While voting for a pause on the repo rate, Das said the second wave-induced dent on economic activity has necessitated the continuation of monetary measures to support the process of economic recovery. “The emphasis should be to continue with an accommodative stance as long as necessary to revive and sustain growth on a durable basis and continue to mitigate the impact of Covid-19 on the economy, while ensuring that inflation remains within the target going forward,” he said.
The committee agreed unilaterally. It decided to keep the policy repo rate unchanged at 4% and the reverse repo rate unchanged at 3.35%.
Amid the fear of a spike in inflation, which is already at an elevated level, a few of the committee members cautioned against erring on inflation both on upside and downside and stressed the need for being purely data-driven. Two committee members emphasised the need for appropriate and credible reaction function in case of upside turns in inflation.
“To maintain and enhance this credibility, the MPC needs to remain data driven so that it can respond rapidly and adequately to any unforeseen shocks that may arise in future,” said Jayanth R Varma, an MPC member and professor at IIM Ahmedabad, who joined the meeting through video conference.
The inflation rates, according to Varma, have been consistently well above the midpoint of the tolerance zone for an extended period and are forecast to remain elevated for some time. “Moreover, survey data and other indicators show that businesses have no difficulty in passing on cost increases to consumers, and are able to maintain (and even expand) their margins.”
According to him, the only source of comfort is that all the evidence at the moment suggests that inflation is being driven not by domestic demand, but by supply-side factors including the global surge in commodity prices. “This could change as the recovery gathers steam, and the MPC must be sensitive to the risk that inflation expectations could become entrenched if inflation remains elevated for too long,” said Varma.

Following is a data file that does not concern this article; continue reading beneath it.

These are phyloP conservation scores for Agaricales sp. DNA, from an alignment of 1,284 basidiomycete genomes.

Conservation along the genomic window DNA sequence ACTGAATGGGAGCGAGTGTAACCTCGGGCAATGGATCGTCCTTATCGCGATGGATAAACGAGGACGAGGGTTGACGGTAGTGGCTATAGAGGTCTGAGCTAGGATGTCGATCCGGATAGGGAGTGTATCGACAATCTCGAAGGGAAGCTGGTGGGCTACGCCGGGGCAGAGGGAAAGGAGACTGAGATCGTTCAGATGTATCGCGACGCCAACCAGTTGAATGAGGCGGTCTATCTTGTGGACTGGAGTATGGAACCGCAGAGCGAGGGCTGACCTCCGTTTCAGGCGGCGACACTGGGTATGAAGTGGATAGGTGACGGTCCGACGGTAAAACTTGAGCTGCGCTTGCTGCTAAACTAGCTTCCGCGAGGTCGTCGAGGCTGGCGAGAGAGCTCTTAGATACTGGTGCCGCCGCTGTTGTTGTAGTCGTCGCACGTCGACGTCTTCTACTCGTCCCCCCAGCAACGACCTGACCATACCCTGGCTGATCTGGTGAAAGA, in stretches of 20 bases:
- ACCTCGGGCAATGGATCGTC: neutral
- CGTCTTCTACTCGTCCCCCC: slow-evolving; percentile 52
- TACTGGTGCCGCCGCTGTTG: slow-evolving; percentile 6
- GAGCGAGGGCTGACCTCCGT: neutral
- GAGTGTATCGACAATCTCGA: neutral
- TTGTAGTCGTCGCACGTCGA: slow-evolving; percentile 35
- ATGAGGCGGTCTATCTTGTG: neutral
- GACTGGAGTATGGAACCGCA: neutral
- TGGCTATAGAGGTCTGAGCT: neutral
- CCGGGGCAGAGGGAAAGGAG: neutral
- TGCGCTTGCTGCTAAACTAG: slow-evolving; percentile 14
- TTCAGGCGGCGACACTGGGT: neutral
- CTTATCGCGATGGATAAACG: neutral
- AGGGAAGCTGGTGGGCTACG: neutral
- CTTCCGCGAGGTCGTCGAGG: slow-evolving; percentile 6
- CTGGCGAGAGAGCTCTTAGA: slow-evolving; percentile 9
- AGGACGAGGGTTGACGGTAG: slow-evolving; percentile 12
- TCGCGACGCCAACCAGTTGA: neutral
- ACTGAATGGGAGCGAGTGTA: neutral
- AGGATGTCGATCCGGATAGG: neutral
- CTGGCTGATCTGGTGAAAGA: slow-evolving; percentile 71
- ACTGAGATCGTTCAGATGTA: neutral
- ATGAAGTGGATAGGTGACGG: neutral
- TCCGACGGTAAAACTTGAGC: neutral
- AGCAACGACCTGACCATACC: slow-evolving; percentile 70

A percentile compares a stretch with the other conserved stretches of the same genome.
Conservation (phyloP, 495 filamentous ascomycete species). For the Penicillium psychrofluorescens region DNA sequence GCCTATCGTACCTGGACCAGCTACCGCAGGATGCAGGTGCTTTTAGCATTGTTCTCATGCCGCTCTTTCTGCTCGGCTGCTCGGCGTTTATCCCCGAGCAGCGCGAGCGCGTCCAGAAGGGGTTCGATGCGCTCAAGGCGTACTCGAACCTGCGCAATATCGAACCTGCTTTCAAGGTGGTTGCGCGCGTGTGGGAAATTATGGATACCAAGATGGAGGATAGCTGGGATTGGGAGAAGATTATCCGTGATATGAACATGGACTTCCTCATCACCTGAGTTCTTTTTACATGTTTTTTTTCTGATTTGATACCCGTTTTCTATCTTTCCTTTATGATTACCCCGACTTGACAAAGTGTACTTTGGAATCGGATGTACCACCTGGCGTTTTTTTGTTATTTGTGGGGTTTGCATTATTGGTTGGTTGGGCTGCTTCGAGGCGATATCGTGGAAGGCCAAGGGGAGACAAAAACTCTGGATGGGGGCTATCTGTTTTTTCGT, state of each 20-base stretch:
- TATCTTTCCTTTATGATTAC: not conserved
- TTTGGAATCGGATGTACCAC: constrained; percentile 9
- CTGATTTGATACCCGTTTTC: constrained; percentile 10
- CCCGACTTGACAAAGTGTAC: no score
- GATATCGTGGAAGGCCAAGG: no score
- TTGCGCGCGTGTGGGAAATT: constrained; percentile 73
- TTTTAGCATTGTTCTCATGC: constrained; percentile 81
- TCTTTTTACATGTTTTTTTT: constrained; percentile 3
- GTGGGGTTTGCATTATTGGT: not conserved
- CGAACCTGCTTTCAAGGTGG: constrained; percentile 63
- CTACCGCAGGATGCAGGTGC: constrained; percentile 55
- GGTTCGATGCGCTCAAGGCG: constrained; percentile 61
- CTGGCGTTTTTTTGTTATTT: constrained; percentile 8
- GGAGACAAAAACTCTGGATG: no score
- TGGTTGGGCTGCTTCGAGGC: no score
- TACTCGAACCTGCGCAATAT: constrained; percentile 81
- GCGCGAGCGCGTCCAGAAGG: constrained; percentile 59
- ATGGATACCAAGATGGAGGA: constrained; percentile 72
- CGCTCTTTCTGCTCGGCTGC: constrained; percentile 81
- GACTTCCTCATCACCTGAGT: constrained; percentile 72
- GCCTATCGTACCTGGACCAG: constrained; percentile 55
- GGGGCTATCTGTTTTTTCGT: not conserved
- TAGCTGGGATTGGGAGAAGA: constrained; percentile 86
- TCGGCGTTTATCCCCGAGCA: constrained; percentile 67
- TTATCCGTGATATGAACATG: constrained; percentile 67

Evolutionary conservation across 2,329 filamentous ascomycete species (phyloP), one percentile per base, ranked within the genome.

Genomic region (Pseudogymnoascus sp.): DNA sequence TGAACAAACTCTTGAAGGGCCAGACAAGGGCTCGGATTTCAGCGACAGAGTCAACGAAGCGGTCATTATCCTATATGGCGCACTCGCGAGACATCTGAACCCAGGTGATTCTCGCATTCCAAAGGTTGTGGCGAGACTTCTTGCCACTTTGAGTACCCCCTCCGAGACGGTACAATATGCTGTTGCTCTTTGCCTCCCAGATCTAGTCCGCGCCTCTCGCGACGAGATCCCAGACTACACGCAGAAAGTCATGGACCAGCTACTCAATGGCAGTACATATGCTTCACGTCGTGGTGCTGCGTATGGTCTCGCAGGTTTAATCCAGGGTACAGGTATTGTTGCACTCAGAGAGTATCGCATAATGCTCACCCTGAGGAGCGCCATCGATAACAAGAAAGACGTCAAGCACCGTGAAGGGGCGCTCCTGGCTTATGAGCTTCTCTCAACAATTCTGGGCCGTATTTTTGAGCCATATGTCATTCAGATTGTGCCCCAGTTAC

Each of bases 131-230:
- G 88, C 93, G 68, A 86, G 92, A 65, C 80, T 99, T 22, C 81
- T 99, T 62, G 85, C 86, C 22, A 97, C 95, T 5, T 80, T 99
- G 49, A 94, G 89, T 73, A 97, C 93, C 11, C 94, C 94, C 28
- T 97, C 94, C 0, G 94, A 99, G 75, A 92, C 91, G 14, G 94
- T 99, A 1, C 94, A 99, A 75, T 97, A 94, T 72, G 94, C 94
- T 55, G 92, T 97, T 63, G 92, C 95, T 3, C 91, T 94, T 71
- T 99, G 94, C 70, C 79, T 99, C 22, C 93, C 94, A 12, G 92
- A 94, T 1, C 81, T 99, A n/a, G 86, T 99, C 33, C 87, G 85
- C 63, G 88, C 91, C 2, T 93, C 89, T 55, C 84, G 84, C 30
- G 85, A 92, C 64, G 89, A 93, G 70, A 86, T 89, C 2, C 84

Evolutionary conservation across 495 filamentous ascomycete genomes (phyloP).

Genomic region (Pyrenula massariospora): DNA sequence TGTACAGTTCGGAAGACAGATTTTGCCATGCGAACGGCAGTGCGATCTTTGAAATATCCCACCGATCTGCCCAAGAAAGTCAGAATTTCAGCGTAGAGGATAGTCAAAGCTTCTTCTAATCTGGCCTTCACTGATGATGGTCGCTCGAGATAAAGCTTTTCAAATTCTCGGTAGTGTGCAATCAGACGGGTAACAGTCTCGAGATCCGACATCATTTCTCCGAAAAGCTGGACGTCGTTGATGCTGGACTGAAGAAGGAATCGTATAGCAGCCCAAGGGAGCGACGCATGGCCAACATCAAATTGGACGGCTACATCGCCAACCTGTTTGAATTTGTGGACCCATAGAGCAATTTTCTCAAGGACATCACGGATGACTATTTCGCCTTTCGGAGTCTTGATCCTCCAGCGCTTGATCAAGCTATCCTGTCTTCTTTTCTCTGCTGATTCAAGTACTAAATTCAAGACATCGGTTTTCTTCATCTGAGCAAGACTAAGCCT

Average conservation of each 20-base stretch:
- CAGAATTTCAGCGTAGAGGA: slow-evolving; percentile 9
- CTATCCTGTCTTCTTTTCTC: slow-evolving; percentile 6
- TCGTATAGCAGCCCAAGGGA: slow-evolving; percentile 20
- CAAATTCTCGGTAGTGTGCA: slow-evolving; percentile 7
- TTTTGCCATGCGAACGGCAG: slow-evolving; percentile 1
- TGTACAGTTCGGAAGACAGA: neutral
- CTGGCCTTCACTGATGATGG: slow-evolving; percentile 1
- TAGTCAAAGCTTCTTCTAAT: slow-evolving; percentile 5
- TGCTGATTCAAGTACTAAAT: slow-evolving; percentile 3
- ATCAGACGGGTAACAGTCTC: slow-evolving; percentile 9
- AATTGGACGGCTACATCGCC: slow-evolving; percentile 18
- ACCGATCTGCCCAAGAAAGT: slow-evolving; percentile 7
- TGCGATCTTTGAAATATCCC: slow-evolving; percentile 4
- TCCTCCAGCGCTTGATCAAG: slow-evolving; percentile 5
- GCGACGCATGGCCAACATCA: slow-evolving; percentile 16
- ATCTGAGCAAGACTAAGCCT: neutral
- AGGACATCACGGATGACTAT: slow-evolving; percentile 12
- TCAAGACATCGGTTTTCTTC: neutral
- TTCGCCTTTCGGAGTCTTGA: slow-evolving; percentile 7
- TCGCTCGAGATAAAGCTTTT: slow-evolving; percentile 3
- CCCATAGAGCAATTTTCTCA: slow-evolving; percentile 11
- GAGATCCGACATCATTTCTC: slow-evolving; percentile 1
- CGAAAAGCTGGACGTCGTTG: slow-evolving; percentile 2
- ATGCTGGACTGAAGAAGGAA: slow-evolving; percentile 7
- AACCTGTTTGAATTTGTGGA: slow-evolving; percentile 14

Mridul K Saggar, RBI executive director and part of the committee, said there are risks to inflation as there have been general price pressures at the WPI level. “However, the passthrough of cost-push inflation at the retail level has stayed muted amid demand deficiency,” he said.
“In my view, clear signs of generalisation in CPI inflation setting in could be a tipping point where growth-inflation dynamics could alter. Also, with a further rise in elevated inflation expectations, policy may need to respond if these expectations are becoming unhinged. While the odds are that we can avert this as inflation softens back in H2, the uncertainties ahead provide a rationale to avert any time-based guidance, especially as transmission lags exist,” said Saggar.
Thanks to the inflation shock in May, stock brokerages, analysts and economists have raised their forecast. Nomura analysts Sonal Varma and Aurodeep Nandi said in a note that they now expect CPI inflation to average 5.6% year-on-year in 2021, up from 5% earlier, and core CPI inflation to average 6.2%, up from 5% earlier.
Icra Ratings raised the forecast for the FY22 average retail inflation to 5.4%-plus. Emkay Global said it expects core inflation to remain high, outdo headline and average comfortably above 6% in FY22. It expects the headline inflation to be around 5.5%.
Everyone believes that the central bank will continue to wait and watch as a rate hike is out of question for now.
“One may have to wait for the June 2021 retail inflation number to assess the RBI’s next policy action,’ says CARE Ratings